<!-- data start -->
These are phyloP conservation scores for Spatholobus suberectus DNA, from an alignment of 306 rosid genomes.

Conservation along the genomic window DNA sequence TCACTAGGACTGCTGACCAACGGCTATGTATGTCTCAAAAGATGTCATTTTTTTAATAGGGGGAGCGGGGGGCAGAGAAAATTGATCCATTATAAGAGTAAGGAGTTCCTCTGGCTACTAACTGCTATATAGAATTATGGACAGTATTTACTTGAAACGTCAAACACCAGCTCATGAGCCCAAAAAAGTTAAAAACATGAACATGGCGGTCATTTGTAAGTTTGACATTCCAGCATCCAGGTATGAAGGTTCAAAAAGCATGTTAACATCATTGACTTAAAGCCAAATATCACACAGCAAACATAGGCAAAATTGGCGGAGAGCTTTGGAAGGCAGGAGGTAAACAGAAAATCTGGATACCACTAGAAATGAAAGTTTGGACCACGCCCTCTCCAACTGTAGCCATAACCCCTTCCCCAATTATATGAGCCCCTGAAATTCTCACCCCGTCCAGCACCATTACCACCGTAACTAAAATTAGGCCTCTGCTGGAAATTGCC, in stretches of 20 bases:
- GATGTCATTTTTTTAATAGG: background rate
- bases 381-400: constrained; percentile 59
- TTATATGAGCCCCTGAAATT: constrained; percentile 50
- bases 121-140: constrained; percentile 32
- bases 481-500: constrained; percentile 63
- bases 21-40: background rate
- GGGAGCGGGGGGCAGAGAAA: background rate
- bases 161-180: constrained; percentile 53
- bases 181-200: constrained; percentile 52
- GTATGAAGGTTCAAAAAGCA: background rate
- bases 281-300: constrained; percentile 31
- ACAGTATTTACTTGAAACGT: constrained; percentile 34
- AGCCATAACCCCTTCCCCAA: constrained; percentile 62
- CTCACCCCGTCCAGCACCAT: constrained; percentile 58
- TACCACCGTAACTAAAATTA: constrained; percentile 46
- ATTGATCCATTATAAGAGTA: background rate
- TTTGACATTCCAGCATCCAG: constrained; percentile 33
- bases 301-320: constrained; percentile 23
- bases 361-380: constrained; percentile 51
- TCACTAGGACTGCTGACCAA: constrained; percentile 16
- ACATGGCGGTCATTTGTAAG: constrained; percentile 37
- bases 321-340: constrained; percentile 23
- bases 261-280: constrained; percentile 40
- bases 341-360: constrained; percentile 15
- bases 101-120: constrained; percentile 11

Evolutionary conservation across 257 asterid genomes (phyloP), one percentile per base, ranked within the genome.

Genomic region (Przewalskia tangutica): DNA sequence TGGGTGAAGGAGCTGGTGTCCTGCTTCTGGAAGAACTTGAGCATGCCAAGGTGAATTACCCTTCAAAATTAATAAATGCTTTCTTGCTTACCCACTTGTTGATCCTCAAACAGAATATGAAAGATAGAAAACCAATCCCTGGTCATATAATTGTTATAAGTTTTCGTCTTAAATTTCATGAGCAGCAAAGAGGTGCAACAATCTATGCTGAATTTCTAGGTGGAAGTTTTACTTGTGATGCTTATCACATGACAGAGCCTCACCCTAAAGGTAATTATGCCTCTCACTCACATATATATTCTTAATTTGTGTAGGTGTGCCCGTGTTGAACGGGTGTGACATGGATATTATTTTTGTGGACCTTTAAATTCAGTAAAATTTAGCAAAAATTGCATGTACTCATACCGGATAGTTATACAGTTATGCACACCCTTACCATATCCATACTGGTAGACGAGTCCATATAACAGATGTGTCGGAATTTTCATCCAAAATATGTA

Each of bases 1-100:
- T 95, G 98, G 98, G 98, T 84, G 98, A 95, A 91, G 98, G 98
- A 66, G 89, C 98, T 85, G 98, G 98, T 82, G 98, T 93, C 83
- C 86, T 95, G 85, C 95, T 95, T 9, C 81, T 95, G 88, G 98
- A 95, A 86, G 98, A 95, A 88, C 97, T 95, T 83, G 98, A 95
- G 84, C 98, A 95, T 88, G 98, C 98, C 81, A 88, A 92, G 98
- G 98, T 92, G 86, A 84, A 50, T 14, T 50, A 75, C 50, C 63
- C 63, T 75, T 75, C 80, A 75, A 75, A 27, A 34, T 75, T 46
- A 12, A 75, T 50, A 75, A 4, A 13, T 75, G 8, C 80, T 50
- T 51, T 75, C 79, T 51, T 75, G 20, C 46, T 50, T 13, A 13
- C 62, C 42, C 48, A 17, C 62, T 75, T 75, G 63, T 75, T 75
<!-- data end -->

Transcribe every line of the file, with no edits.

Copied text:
These are phyloP conservation scores for Spatholobus suberectus DNA, from an alignment of 306 rosid genomes.

Conservation along the genomic window DNA sequence TCACTAGGACTGCTGACCAACGGCTATGTATGTCTCAAAAGATGTCATTTTTTTAATAGGGGGAGCGGGGGGCAGAGAAAATTGATCCATTATAAGAGTAAGGAGTTCCTCTGGCTACTAACTGCTATATAGAATTATGGACAGTATTTACTTGAAACGTCAAACACCAGCTCATGAGCCCAAAAAAGTTAAAAACATGAACATGGCGGTCATTTGTAAGTTTGACATTCCAGCATCCAGGTATGAAGGTTCAAAAAGCATGTTAACATCATTGACTTAAAGCCAAATATCACACAGCAAACATAGGCAAAATTGGCGGAGAGCTTTGGAAGGCAGGAGGTAAACAGAAAATCTGGATACCACTAGAAATGAAAGTTTGGACCACGCCCTCTCCAACTGTAGCCATAACCCCTTCCCCAATTATATGAGCCCCTGAAATTCTCACCCCGTCCAGCACCATTACCACCGTAACTAAAATTAGGCCTCTGCTGGAAATTGCC, in stretches of 20 bases:
- GATGTCATTTTTTTAATAGG: background rate
- bases 381-400: constrained; percentile 59
- TTATATGAGCCCCTGAAATT: constrained; percentile 50
- bases 121-140: constrained; percentile 32
- bases 481-500: constrained; percentile 63
- bases 21-40: background rate
- GGGAGCGGGGGGCAGAGAAA: background rate
- bases 161-180: constrained; percentile 53
- bases 181-200: constrained; percentile 52
- GTATGAAGGTTCAAAAAGCA: background rate
- bases 281-300: constrained; percentile 31
- ACAGTATTTACTTGAAACGT: constrained; percentile 34
- AGCCATAACCCCTTCCCCAA: constrained; percentile 62
- CTCACCCCGTCCAGCACCAT: constrained; percentile 58
- TACCACCGTAACTAAAATTA: constrained; percentile 46
- ATTGATCCATTATAAGAGTA: background rate
- TTTGACATTCCAGCATCCAG: constrained; percentile 33
- bases 301-320: constrained; percentile 23
- bases 361-380: constrained; percentile 51
- TCACTAGGACTGCTGACCAA: constrained; percentile 16
- ACATGGCGGTCATTTGTAAG: constrained; percentile 37
- bases 321-340: constrained; percentile 23
- bases 261-280: constrained; percentile 40
- bases 341-360: constrained; percentile 15
- bases 101-120: constrained; percentile 11

Evolutionary conservation across 257 asterid genomes (phyloP), one percentile per base, ranked within the genome.

Genomic region (Przewalskia tangutica): DNA sequence TGGGTGAAGGAGCTGGTGTCCTGCTTCTGGAAGAACTTGAGCATGCCAAGGTGAATTACCCTTCAAAATTAATAAATGCTTTCTTGCTTACCCACTTGTTGATCCTCAAACAGAATATGAAAGATAGAAAACCAATCCCTGGTCATATAATTGTTATAAGTTTTCGTCTTAAATTTCATGAGCAGCAAAGAGGTGCAACAATCTATGCTGAATTTCTAGGTGGAAGTTTTACTTGTGATGCTTATCACATGACAGAGCCTCACCCTAAAGGTAATTATGCCTCTCACTCACATATATATTCTTAATTTGTGTAGGTGTGCCCGTGTTGAACGGGTGTGACATGGATATTATTTTTGTGGACCTTTAAATTCAGTAAAATTTAGCAAAAATTGCATGTACTCATACCGGATAGTTATACAGTTATGCACACCCTTACCATATCCATACTGGTAGACGAGTCCATATAACAGATGTGTCGGAATTTTCATCCAAAATATGTA

Each of bases 1-100:
- T 95, G 98, G 98, G 98, T 84, G 98, A 95, A 91, G 98, G 98
- A 66, G 89, C 98, T 85, G 98, G 98, T 82, G 98, T 93, C 83
- C 86, T 95, G 85, C 95, T 95, T 9, C 81, T 95, G 88, G 98
- A 95, A 86, G 98, A 95, A 88, C 97, T 95, T 83, G 98, A 95
- G 84, C 98, A 95, T 88, G 98, C 98, C 81, A 88, A 92, G 98
- G 98, T 92, G 86, A 84, A 50, T 14, T 50, A 75, C 50, C 63
- C 63, T 75, T 75, C 80, A 75, A 75, A 27, A 34, T 75, T 46
- A 12, A 75, T 50, A 75, A 4, A 13, T 75, G 8, C 80, T 50
- T 51, T 75, C 79, T 51, T 75, G 20, C 46, T 50, T 13, A 13
- C 62, C 42, C 48, A 17, C 62, T 75, T 75, G 63, T 75, T 75